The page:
The Canadian dollar turned higher late morning Friday amid data showing the economy continued to register respectable growth during November.
The loonie was ahead 0.22 of a cent to 89.78 cents US as Statistics Canada reported that gross domestic product grew by 0.2 per cent, which was in line with expectations. That was down slightly from a 0.3 per cent gain in October.
But stocks dropped, with concern over emerging currency turmoil and Europe's low inflation returning to haunt investors. The TSX/S&P index was off earlier lows by the end of the day but still down 40.34 points to 13,694.94.
New York's Dow industrial index dropped 149.76 points to 15,698.85, the Nasdaq slipped 19.25 points to 4,103.88 and the S&P 500 index lost 11.6 points to 1,782.59.
"The slowing in November GDP was not unexpected after very strong increases in October and September of 0.3 per cent," observed RBC Economics Assistant Chief Economist Paul Ferley.
"There is the risk of a more pronounced slowing in December for which inclement weather in the final two weekends before Christmas may even result in activity declining marginally in the month."
The U.S. dollar had been higher earlier in the morning with traders in a risk-averse mood after data raised worries about the eurozone slipping into deflation.
Eurostat, the EU's statistics office, reported that inflation in the eurozone fell to 0.7 per cent in the year to January from 0.8 per cent the previous month.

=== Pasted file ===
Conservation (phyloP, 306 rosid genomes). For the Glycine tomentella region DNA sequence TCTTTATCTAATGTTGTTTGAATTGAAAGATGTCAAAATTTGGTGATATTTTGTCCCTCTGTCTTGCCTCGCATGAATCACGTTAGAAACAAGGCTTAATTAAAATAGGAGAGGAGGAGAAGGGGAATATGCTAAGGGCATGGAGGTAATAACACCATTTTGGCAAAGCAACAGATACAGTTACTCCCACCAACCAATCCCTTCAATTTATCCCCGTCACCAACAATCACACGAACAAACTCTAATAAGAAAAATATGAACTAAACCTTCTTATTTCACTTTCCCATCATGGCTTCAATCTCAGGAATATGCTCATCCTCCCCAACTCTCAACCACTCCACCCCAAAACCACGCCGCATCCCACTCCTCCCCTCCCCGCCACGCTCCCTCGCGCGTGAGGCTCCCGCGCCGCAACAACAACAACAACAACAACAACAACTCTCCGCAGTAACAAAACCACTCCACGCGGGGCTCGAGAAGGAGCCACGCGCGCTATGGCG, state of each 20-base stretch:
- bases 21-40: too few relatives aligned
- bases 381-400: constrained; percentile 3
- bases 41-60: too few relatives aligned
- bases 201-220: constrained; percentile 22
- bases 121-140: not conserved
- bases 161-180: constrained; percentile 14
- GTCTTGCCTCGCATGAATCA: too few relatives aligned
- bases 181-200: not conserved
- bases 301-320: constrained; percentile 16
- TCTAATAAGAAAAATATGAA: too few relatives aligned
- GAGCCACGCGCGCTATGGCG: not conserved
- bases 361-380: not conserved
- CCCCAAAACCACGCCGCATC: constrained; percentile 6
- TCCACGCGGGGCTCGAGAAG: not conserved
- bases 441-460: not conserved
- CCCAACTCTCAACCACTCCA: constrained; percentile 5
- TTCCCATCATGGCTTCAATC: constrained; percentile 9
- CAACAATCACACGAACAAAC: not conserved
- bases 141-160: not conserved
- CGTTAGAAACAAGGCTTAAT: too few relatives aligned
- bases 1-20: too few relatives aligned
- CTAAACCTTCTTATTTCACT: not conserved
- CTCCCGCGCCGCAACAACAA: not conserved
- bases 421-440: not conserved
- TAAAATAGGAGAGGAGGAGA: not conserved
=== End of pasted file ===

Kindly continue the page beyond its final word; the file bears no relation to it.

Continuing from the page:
There are concerns that the eurozone could slip into a situation where prices are actually falling. Such a development can hurt an economy as consumers delay purchases and businesses postpone investment.
The deflation concerns added to emerging market worries that have buffetted markets this past week.
Countries including Turkey, South Africa, India and Russia have seen their currencies slide sharply over the past week. Traders worry that growth will slow and money will flow out of their economies as the U.S. Federal Reserve tightens its monetary policy.
Other economic data released Friday showed that U.S. consumer spending rose 0.4 per cent in December, compared with November when spending had increased an even stronger 0.6 per cent. That was the best gain in five months.
For all of 2013, income growth was 2.8 per cent, the weakest performance since 2009.